Intense scholarly dispute persists regarding the "origins" of the Gypsies. On the basis of one interpretation of the linguistic evidence, Gypsies clearly came from north India sometime after the Mogul invasions, perhaps in the tenth century. Another theory propounded by Dr. J. Okely in the United Kingdom suggests that Gypsies are the result of indigenous people marrying into a trading diaspora population speaking a trading pidgin of north Indian derivation. On the basis of their Romanian-influenced dialect, scholars presume that modern Hungarian Rom were slaves to feudal lords and monasteries in Moldavia and Wallachia from their appearance in the Middle Ages until the mid-nineteenth century. Rom have cordial relations with other Romany-speaking Gypsies in Hungary and elsewhere but for the most part scorn those Gypsies who have attempted assimilation into Hungarian society (such as the Romungro Gypsies). Non-Gypsies are known as gazo (plural gaze ), which Rom translate as "peasant" whether the non-Gypsy concerned is a peasant, a teacher, or otherwise employed. Non-Gypsies are known as "peasants" because of their involvement in productive labor. Gypsies, by contrast, are involved in trade and exchanging the products of non-Gypsy laborers. Relations between the two groups are for the most part hostile.
Gypsy settlements tend to be formed from clusters of related Rom. In rural areas settlements are most commonly located on the edge of villages. Traditionally Gypsies used to make their own sunken mud houses and cave houses. Today, prosperous Gypsies may buy old peasant cottages. Poorer Gypsies will still live in hovels. In towns Gypsies are normally placed in municipal housing. Whenever Gypsies move into an area the Magyar residents tend to move out, thus creating de facto if not de jure ghettos.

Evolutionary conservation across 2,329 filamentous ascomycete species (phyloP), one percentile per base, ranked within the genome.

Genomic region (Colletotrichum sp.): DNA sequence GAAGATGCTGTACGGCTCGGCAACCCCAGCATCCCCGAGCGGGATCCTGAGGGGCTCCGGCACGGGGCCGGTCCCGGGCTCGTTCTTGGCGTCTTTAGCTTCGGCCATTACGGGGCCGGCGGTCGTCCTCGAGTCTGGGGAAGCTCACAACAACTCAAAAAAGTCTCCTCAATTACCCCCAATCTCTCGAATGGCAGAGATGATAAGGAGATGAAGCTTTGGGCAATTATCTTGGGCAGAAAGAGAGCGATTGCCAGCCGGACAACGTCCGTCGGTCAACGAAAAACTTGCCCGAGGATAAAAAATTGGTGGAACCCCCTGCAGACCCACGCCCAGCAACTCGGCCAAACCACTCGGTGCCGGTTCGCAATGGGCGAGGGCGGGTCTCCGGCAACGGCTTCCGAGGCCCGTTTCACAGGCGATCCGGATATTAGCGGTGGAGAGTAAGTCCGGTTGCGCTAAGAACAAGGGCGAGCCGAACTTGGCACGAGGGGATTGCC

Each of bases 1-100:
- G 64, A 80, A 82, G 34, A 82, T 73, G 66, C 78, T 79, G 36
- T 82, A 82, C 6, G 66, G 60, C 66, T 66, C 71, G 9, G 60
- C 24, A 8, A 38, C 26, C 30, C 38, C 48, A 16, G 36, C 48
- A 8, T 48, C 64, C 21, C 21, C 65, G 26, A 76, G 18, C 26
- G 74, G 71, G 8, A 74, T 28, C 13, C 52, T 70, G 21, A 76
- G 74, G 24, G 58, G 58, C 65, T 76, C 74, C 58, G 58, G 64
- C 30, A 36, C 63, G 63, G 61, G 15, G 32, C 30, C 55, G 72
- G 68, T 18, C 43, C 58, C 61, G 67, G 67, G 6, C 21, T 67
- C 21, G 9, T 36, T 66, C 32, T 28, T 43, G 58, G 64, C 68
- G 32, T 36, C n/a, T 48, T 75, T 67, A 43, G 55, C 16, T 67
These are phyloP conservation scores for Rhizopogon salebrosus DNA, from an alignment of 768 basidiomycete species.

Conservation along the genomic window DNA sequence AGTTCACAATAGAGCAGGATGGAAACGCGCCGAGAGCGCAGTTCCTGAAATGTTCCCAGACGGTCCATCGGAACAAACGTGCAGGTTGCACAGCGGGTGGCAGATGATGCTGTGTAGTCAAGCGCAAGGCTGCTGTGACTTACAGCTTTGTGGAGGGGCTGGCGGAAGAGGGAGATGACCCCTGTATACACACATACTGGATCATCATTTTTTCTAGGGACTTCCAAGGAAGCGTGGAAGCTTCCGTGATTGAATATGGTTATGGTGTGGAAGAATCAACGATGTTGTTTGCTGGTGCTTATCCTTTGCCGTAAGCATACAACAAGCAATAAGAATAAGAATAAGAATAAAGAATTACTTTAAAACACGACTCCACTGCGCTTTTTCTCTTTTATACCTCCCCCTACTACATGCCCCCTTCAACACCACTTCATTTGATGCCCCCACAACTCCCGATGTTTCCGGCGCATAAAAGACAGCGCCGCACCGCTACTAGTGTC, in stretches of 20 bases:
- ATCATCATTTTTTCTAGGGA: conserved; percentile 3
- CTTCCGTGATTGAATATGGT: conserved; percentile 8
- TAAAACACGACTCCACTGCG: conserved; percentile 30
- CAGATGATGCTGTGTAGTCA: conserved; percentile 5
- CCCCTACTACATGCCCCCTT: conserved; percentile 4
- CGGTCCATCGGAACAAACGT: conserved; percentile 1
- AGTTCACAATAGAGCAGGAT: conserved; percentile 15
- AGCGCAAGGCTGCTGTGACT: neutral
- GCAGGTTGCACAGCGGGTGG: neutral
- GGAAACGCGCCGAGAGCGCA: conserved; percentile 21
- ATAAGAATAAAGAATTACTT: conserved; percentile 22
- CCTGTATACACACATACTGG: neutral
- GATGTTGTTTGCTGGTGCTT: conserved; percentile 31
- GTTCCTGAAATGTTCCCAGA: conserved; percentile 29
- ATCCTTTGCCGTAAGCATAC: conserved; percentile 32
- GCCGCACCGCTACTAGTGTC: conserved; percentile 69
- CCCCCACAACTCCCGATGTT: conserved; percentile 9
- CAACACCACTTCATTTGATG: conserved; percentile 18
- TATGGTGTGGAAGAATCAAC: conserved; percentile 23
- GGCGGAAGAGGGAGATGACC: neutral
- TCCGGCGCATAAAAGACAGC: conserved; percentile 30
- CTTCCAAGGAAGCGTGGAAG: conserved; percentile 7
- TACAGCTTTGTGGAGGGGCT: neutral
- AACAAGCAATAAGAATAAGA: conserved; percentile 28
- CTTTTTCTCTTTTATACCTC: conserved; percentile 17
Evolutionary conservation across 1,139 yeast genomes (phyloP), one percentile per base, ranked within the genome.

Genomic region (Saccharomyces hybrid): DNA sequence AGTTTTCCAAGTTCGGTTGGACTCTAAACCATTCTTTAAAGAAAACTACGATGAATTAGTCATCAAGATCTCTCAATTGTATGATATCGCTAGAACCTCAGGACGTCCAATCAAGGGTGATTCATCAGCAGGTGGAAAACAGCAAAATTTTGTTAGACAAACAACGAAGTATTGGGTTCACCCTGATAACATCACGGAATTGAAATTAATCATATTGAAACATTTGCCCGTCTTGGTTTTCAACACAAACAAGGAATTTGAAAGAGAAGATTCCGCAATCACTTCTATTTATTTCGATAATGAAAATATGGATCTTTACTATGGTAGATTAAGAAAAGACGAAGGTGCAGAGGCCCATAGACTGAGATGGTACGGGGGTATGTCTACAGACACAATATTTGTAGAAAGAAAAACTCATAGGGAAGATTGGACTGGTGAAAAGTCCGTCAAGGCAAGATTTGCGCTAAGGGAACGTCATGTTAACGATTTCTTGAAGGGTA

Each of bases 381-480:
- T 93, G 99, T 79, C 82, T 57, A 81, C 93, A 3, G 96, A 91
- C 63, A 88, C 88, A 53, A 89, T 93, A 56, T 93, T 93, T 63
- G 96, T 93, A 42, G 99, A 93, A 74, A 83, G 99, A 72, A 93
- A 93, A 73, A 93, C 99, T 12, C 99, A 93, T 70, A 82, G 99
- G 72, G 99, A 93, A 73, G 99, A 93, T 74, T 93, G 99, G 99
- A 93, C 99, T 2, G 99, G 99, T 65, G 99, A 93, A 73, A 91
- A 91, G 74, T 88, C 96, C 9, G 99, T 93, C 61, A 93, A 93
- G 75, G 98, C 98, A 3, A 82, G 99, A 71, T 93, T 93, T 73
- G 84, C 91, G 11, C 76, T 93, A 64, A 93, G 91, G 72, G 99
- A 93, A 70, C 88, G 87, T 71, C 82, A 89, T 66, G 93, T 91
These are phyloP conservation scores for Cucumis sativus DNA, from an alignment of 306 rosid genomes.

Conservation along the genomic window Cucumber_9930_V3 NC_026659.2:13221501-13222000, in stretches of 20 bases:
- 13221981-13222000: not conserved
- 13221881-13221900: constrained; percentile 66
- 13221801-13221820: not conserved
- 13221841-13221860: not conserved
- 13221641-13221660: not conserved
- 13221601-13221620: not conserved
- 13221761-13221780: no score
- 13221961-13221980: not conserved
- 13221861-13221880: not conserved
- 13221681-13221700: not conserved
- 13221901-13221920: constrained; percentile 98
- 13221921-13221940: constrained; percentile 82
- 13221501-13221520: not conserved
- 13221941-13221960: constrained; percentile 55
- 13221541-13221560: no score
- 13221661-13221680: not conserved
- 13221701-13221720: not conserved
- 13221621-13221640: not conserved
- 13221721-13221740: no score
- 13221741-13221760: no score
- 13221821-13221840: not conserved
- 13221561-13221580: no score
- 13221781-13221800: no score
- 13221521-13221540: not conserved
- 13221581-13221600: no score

Subsistence and Commercial Activities . The most important fact about the Rom economy is that they have never used land productively; this they leave to the non-Gypsies. In feudal Europe, Rom had a reputation as blacksmiths and musicians; both professions were considered tainted or "infamous," construed as either polluting or socially dangerous. Now Rom engage, if possible, in various forms of trade, especially with horses, antiques, and (most recently) secondhand cars. Other goods (e.g., nylon sheeting) may be scavenged from municipal rubbish heaps and then sold back to the gaze (non-Gypsies). For most Rom, trade provides an insufficient income to support a family, and, therefore, they take wage-labor jobs in factories and collective farms. When Hungary had a Socialist government, all citizens were obliged to have a registered workplace. This law had been introduced, it was said, to prevent middlemen from "sponging off society," and Gypsies were at times persecuted for trying to avoid "honorable work." A Rom family will often keep a few (two to six) piglets for fattening and later sale to the slaughterhouse,. These piglets, fed on bread and other garbage scavenged from urban housing estates, provide a crucial extra source of cash income. Food is always purchased in shops, though a particular type of unleavened bread (bokholi ) is made by Rom women and thought to be truly Gypsy food.
Industrial Arts. Gypsies produce little apart from metalwork either for their own use or for sale. Rather than make, for example, brush brooms himself, a Rom will buy the Material and employ a gazo to make them for him before selling them back to gaze in the markets of rural Hungary.